The GiveWell Blog

Geoengineering research

[Added August 27, 2014: GiveWell Labs is now known as the Open Philanthropy Project.]

We’ve completed a medium-depth writeup on geoengineering research – large-scale interventions in the climate to attempt to reduce climate change or its impacts – focusing on research around efforts to artificially cool the planet. This writeup outlines the basic case for why geoengineering research might be a promising cause for philanthropy, as well as listing all of the funded projects we know of in a spreadsheet. It is a medium-depth, rather than shallow-depth, investigation, in that it involved many conversations and represents our attempt to speak to a broad, representative set of relevant people (rather than the 1-3 conversations that typically constitute a shallow-depth investigation). With that said, it leaves many questions unanswered, and leaves us a fair distance from having a confident view on the value of philanthropic investment in geoengineering.

In this post, we first summarize why we’ve looked into geoengineering, what we’ve learned about it, and what we see as the pros and cons of geoengineering as a philanthropic cause. We then address a series of meta-questions: why are we pausing our investigation here? What would it look like to do a deeper investigation? What is a reasonable goal for a medium-depth investigation? Making progress on these sorts of questions is a key goal of our current ongoing research, which is why we’ve gone ahead with some medium-depth investigations of causes that we’ve had only very preliminary reasons to be interested in.

Why did we investigate geoengineering?
We’ve previously completed a shallow investigation of climate change, which concluded that (a) there is a substantial amount of giving around climate change mitigation; (b) one of the most concerning aspects of climate change is the uncertainty around forecasts of potential effects, which cannot rule out the possibility that climate change could be far more catastrophic than mainstream projections anticipate.

At the same time, we had read about the possibility of geoengineering: a broad term for large-scale efforts to modify the climate, which (a) was alleged to be overlooked by traditional environmental funders and nonprofits; (b) could be extremely risky but could also conceivably be our best option if facing a far-worse-than-anticipated catastrophe. As of the time when we completed our shallow investigation of climate change, geoengineering research was the most promising-seeming aspect of climate change philanthropy we had identified, based on the combination of having little attention from philanthropists and of having potentially crucial importance in the worst case. Because of this, and because climate change is one of the causes most widely held to be of paramount importance, we decided to put some further time into investigating geoengineering research as a philanthropic cause.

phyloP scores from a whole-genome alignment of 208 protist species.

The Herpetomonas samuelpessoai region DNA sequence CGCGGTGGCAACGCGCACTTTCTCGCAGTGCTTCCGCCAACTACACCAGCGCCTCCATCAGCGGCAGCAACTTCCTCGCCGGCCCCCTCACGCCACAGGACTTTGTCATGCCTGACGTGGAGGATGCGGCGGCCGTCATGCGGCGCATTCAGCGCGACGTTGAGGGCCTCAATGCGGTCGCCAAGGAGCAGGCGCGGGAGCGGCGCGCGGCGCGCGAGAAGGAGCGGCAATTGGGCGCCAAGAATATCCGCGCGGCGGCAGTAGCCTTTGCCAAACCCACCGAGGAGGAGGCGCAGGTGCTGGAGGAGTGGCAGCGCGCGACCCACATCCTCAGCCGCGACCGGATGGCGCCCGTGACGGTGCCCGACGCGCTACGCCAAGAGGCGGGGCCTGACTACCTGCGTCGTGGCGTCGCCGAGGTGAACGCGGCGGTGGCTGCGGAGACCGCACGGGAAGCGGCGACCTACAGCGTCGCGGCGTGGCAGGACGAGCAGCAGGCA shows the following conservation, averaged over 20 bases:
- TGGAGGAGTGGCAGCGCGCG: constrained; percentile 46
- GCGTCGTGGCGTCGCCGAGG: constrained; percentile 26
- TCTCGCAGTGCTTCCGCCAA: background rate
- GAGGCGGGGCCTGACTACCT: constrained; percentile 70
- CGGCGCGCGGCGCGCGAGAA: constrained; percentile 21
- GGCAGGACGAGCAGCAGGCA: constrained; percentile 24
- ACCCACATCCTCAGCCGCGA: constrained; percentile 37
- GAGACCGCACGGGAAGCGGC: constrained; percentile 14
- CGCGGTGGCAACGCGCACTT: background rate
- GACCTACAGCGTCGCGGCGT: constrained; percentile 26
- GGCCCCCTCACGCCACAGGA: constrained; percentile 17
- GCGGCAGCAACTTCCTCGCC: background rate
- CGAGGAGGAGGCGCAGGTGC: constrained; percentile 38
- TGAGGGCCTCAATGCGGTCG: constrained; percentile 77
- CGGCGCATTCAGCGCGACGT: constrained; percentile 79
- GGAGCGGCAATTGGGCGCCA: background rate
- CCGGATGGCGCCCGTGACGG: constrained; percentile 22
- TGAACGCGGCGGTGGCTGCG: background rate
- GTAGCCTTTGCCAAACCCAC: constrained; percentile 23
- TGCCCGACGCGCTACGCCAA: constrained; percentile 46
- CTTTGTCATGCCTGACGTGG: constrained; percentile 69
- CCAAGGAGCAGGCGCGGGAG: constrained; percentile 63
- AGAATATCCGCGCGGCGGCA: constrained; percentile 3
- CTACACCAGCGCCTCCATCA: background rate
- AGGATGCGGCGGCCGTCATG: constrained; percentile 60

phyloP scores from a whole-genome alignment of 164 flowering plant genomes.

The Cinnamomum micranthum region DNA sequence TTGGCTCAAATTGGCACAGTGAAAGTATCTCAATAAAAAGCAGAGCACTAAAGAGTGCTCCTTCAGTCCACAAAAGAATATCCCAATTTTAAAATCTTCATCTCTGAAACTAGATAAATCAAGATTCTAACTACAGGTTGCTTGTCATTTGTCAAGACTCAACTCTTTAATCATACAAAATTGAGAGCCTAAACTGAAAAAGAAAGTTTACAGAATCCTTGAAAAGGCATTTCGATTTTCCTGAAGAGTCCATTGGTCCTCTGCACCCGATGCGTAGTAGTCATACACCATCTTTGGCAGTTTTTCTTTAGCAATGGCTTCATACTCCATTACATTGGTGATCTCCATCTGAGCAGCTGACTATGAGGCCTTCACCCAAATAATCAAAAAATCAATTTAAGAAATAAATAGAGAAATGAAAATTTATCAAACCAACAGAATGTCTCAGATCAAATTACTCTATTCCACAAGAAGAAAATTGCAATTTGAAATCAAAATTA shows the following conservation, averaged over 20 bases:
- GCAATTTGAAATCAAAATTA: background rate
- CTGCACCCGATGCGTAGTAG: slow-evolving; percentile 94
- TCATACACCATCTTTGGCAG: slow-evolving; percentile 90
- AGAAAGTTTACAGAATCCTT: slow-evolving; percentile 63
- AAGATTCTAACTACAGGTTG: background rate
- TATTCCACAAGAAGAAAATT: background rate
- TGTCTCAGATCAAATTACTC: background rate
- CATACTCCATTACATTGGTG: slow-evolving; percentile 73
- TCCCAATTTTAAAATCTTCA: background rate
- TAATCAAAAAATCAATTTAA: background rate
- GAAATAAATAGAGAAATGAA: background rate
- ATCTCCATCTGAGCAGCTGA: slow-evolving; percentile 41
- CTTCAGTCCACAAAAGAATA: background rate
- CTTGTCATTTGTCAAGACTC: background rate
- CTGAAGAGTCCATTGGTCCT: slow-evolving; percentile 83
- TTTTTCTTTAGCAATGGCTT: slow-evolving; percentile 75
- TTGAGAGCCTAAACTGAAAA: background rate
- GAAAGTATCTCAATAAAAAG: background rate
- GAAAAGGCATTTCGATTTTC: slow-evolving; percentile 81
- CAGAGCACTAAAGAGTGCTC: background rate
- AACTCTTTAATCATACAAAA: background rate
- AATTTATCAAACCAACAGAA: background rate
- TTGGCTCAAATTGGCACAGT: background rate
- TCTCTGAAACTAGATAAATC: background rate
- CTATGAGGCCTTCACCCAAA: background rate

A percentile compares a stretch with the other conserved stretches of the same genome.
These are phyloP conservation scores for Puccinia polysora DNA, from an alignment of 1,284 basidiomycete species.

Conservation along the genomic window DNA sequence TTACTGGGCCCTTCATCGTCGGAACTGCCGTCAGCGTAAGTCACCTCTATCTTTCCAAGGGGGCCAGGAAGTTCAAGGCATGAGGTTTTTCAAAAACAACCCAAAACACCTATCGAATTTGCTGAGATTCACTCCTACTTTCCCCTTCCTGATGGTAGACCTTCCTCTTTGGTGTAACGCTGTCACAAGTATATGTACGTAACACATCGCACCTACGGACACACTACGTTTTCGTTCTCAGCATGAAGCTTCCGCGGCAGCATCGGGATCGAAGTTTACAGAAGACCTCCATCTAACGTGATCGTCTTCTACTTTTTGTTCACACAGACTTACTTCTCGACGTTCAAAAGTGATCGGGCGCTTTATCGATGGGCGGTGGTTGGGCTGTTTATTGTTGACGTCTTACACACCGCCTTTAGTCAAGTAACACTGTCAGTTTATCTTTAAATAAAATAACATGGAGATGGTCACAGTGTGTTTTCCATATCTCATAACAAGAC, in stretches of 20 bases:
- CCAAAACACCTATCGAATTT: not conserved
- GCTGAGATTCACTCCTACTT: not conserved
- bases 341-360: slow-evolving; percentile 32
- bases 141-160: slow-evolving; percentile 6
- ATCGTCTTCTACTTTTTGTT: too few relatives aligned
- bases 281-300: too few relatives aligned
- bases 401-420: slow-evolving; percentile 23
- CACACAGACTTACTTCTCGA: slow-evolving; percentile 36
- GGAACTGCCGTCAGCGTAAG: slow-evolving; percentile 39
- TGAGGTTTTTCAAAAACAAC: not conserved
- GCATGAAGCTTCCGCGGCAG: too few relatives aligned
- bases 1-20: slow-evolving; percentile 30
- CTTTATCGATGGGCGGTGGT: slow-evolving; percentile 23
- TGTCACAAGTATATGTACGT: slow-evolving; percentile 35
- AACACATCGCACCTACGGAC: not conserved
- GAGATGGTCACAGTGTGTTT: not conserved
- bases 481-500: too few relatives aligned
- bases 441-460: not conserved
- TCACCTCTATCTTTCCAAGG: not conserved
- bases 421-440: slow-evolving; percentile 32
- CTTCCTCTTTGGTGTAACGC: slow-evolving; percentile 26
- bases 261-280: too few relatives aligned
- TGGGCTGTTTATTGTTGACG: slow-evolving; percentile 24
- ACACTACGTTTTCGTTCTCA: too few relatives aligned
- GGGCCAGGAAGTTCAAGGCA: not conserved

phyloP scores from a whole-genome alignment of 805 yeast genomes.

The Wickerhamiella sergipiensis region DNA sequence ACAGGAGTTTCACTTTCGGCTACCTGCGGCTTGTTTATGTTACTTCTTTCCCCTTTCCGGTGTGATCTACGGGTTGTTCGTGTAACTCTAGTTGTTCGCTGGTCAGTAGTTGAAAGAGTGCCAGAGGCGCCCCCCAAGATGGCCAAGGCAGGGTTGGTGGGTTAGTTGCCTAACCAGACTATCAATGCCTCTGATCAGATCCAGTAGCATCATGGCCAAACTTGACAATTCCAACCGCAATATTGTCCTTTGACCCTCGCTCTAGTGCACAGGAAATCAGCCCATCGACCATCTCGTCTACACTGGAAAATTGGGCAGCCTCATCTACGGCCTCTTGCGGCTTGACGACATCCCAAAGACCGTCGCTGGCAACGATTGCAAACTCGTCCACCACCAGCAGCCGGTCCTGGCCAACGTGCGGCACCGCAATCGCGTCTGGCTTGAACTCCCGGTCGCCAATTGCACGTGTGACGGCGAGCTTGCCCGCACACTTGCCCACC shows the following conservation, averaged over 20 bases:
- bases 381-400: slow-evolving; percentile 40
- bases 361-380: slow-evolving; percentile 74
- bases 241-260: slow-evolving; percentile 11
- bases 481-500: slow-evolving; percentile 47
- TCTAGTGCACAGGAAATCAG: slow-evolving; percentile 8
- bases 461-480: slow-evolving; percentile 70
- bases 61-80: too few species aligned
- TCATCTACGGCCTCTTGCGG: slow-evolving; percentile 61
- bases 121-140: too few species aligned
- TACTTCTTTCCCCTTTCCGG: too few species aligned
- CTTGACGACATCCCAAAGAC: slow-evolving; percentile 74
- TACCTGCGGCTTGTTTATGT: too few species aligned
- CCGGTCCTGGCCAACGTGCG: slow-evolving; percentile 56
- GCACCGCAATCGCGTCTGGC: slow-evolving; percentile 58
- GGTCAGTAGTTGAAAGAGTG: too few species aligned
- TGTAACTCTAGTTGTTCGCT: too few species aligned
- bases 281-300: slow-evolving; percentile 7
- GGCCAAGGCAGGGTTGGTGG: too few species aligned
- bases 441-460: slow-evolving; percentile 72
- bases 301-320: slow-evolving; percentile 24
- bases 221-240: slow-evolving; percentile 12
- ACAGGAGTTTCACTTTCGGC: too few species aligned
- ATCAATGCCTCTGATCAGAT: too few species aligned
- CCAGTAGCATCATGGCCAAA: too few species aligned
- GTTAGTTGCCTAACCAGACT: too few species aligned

After a number of conversations with experts in the field, and attending a conference devoted to geoengineering research, we feel that our initial narrative of limited funding and potentially large importance continues to hold up. However, there are many questions that we would like to answer before committing funding to the field, and we expect that they will be fairly difficult and time-consuming to answer. We accordingly decided to pause and write up our current views.

What have we learned?
Details are at our writeup. In a nutshell:

  • We focused on a particular category of geoengineering, solar radiation management, that we perceive as riskier, potentially faster and cheaper (and thus more useful in a severe catastrophe), and less well-funded than the other major category (carbon dioxide removal).
  • It appears that this type of geoengineering could bring extreme risks, both environmental and political (through e.g. disputes over who has the right to intervene in the global environment). Funding research into it could conceivably do major harm by causing it to be perceived as a more viable option by policymakers.
  • At the same time, it is plausible that, in the event of a far-worse-than-projected climate-change-related catastrophe, this type of geoengineering could relatively quickly halt or reverse global warming. Better information about the costs, benefits, and best methods of implementation could therefore be highly valuable in such an event.
  • We haven’t found any funders – governmental or philanthropic – spending large amounts in this area now, and the field appears relatively small with relatively little in funding. (Our attempt to identify funded projects and funding sources around the world that explicitly include a significant solar geoengineering component came up with a total of about $11 million/year in funding, though we believe that figure is more likely than not to underestimate the total resources devoted to solar geoengineering research.)